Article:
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Cited by 61 (4 self)
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. In this paper we show that the lagged diffusivity fixed point algorithm introduced by Vogel and Oman in [10] to solve the problem of Total Variation denoising, proposed by Rudin, Osher and Fatemi in [9], is a particular instance of a class of algorithms introduced by Eckhardt and Voss in [11], whose origins can be traced back to Weiszfeld's original work for minimizing a sum of Euclidean lengths [12]. There have recently appeared several proofs for the convergence of this algorithm [2], [3], [6]. Here we present a proof of the global and linear convergence using the framework introduced in [11] and give a bound for the convergence rate of the fixed point iteration that agrees with our experimental results. These results are also valid for suitable generalizations of the fixed point algorithm. 1. Introduction. Recently, a new class of nonlinear PDE based techniques has emerged for image restoration problems, primarily because they preserve sharp edges better. A particularly popular te...
Agglomeration and economic geography
 In J. V. Henderson and J.F. Thisse (Eds.), Handbook of Urban and Regional Economics
, 2003
"... Peaks and troughs in the spatial distributions of population, employment and wealth are a universal phenomenon in search of a general theory. Such spatial imbalances have two possible explanations. In the first one, uneven economic development can be seen as the result of the uneven distribution of ..."
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Cited by 54 (8 self)
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Peaks and troughs in the spatial distributions of population, employment and wealth are a universal phenomenon in search of a general theory. Such spatial imbalances have two possible explanations. In the first one, uneven economic development can be seen as the result of the uneven distribution of natural resources. This is sometimes called ‘first nature ’ and refers to exogenously given characteristics of different sites. However, it falls short of providing a reasonable explanation of many other clusters of activities, which are much less dependent on natural advantage. The aim of geographical economics is precisely to understand what are the economic forces that, after controlling for first nature, account for ‘second nature’, which emerges as the outcome of human beings ’ actions to improve upon the first one. Specifically, geographical economics asks what are the economic forces that can sustain a large permanent imbalance in the distributions of economic activities. In this paper, we focus on the socalled ‘new economic geography’ approach. After having described some of the main results developed in standard location theory, we use a unified framework to survey the home market effect as well as coreperiphery models. These models have been criticized by geographers because they accounts for some spatial costs while putting others aside without saying why. Furthermore, coreperiphery models also exhibit some extreme features that are reflected in their bangbang outcomes. We thus move on by investigating what the outcomes of coreperiphery models become when we account for a more complete and richer description of the spatial aspects that these models aim at describing. We conclude by suggesting new lines of research.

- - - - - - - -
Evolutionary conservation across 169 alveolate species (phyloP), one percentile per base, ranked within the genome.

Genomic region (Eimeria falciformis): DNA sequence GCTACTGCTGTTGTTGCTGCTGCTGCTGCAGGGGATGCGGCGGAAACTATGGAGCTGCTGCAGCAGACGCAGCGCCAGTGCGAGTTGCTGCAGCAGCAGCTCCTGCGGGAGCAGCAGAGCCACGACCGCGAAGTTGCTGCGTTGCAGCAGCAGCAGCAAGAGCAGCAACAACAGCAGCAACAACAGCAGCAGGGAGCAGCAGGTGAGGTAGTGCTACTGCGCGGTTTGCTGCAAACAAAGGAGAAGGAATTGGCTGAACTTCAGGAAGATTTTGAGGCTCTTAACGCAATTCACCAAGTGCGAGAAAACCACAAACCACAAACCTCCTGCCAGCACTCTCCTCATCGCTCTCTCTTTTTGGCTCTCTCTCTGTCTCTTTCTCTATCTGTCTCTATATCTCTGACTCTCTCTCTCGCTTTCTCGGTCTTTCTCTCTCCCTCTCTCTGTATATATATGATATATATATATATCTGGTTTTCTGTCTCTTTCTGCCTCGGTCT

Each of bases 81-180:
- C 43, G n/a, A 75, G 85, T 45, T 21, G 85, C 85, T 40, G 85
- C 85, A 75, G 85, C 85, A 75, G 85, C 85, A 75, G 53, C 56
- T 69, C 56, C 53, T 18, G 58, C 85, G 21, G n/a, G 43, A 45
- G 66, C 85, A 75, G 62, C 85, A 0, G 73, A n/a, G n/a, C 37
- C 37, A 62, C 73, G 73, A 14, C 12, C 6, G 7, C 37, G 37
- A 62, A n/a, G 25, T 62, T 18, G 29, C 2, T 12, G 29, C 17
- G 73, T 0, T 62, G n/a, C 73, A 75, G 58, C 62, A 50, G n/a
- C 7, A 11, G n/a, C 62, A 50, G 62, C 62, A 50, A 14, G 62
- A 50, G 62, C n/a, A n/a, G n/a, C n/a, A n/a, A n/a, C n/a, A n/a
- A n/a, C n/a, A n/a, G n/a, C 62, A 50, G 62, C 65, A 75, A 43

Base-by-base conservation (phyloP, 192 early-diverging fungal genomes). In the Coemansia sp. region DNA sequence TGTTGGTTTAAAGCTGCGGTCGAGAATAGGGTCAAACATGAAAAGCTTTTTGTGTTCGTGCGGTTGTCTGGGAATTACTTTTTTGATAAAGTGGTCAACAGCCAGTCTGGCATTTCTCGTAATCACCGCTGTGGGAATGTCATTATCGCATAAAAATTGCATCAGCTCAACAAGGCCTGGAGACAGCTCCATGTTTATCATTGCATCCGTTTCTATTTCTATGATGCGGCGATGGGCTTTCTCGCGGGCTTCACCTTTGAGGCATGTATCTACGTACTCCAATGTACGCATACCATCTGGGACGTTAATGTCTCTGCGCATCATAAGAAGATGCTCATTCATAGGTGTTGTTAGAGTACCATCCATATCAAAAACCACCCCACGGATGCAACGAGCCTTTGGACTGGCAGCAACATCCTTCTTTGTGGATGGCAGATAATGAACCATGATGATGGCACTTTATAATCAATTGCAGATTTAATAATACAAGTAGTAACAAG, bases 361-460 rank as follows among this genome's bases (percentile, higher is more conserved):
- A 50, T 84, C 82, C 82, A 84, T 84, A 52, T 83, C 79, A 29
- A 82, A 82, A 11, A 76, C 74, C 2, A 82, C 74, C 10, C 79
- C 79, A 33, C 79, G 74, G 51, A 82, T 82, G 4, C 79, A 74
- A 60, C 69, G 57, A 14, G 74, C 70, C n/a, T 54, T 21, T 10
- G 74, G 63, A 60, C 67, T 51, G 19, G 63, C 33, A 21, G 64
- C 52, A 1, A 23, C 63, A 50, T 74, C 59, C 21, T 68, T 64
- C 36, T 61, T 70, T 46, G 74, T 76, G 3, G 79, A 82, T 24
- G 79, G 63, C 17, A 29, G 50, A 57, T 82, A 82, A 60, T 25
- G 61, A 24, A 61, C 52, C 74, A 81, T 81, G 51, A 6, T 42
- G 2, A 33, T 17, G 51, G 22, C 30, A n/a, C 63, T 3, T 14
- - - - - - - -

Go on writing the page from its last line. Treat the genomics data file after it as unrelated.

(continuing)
Solving the robots gathering problem
 Proc. 30th International Colloquium on Automata, Languages and Programming (ICALP 2003), LNCS 2719
, 2003
"... Abstract. Consider a set of n> 2 simple autonomous mobile robots (decentralized, asynchronous, no common coordinate system, no identities, no central coordination, no direct communication, no memory of the past, deterministic) moving freely in the plane and able to sense the positions of the othe ..."
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Cited by 53 (6 self)
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Abstract. Consider a set of n> 2 simple autonomous mobile robots (decentralized, asynchronous, no common coordinate system, no identities, no central coordination, no direct communication, no memory of the past, deterministic) moving freely in the plane and able to sense the positions of the other robots. We study the primitive task of gathering them at a point not fixed in advance (Gathering Problem). In the literature, most contributions are simulationvalidated heuristics. The existing algorithmic contributions for such robots are limited to solutions for n ≤ 4 or for restricted sets of initial configurations of the robots. In this paper, we present the first algorithm that solves the Gathering Problem for any initial configuration of the robots. 1
Gathering Autonomous Mobile Robots
 In Proc. SIROCCO
, 2002